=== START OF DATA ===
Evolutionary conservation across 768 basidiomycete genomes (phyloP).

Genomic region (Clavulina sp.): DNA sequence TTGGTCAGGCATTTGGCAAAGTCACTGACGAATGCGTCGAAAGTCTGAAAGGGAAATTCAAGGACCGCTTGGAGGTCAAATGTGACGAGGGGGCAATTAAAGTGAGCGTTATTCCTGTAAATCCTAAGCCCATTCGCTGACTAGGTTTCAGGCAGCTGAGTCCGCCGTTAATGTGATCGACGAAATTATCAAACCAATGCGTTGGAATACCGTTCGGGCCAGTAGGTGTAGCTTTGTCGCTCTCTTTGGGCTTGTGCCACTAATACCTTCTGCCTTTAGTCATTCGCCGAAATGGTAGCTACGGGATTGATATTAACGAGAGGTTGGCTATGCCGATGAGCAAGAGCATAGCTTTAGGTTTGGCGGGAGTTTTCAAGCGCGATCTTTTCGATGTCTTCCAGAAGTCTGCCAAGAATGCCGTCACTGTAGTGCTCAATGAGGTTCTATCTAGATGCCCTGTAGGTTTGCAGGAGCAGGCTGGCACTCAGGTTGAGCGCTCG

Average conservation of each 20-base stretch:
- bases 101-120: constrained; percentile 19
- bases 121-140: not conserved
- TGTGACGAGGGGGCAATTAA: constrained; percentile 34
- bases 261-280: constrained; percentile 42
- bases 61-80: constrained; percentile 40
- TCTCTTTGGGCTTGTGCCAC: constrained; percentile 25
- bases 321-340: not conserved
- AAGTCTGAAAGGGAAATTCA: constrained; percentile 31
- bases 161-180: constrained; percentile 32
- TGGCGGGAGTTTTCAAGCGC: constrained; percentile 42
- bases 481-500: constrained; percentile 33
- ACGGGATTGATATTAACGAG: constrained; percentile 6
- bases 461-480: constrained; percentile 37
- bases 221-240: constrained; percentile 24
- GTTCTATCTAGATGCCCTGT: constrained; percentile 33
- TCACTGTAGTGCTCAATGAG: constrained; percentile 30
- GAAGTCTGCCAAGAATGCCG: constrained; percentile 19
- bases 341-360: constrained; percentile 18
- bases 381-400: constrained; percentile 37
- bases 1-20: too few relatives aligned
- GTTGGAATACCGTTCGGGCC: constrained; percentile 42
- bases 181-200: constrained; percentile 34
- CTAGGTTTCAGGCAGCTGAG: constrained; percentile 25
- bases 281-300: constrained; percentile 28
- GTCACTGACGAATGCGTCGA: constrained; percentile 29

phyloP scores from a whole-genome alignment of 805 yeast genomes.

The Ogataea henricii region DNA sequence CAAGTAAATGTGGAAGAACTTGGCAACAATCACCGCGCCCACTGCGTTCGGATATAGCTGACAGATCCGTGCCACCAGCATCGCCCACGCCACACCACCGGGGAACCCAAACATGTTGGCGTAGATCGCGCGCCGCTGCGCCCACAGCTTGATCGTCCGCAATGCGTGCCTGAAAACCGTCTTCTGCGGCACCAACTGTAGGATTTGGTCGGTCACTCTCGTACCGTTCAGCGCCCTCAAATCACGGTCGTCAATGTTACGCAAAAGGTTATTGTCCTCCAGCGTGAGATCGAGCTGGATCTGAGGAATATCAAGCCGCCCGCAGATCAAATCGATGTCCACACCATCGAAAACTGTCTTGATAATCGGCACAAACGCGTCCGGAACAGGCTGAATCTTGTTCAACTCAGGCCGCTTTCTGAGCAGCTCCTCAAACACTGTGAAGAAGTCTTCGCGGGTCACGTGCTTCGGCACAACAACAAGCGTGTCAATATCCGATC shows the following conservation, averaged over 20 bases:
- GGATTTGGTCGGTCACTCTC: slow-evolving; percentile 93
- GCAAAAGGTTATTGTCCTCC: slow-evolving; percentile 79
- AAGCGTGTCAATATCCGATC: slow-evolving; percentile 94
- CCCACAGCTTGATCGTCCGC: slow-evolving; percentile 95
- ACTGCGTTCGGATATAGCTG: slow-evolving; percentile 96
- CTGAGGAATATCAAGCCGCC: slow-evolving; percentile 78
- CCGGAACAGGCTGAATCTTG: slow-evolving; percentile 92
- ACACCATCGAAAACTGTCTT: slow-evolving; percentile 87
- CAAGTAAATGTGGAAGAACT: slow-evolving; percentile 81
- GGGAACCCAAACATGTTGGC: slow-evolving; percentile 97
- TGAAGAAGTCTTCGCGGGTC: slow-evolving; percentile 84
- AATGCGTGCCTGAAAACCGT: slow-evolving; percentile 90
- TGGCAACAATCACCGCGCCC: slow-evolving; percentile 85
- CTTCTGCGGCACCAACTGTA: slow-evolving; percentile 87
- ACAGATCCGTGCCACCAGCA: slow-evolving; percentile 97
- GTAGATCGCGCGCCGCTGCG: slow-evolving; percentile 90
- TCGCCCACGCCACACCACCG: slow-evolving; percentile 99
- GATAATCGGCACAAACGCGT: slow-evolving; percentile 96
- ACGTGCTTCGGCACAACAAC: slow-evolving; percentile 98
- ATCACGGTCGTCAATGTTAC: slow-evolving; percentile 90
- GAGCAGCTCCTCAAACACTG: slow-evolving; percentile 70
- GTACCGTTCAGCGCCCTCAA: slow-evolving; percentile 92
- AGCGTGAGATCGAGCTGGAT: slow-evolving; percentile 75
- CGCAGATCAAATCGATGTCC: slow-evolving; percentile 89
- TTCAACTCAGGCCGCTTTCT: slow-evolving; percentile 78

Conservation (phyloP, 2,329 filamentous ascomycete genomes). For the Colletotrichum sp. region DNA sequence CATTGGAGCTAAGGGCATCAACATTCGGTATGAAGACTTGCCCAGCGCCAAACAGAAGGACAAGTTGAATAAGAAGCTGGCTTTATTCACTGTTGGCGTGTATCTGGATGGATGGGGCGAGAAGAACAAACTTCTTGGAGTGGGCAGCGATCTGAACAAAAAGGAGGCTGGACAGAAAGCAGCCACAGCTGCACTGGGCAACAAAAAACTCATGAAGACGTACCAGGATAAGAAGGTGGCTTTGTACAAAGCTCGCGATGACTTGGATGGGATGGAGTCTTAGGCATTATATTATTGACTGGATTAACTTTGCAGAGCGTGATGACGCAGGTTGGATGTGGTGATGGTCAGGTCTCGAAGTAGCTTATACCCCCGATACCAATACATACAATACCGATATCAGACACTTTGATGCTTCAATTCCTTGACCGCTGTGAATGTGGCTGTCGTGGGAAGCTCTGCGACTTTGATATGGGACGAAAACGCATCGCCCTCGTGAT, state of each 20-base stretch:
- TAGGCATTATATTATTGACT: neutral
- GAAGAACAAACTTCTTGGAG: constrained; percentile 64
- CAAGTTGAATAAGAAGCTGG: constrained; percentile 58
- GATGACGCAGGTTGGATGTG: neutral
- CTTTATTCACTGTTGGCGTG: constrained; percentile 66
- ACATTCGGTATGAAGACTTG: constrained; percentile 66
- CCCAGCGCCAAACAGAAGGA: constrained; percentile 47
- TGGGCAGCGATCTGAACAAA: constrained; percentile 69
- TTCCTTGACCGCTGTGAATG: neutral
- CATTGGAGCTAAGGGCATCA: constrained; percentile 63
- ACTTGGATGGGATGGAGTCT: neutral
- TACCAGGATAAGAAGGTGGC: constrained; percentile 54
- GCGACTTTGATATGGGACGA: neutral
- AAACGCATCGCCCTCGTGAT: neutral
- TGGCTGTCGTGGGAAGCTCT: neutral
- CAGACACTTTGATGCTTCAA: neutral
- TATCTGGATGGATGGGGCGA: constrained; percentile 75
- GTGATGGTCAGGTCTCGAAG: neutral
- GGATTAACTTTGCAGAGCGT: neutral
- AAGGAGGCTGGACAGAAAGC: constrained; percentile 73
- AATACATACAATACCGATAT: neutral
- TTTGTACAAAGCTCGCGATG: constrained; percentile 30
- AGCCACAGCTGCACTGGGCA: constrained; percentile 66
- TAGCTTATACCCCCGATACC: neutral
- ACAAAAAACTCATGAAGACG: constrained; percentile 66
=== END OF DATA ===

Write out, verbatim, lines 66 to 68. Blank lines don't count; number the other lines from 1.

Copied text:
- CATTGGAGCTAAGGGCATCA: constrained; percentile 63
- ACTTGGATGGGATGGAGTCT: neutral
- TACCAGGATAAGAAGGTGGC: constrained; percentile 54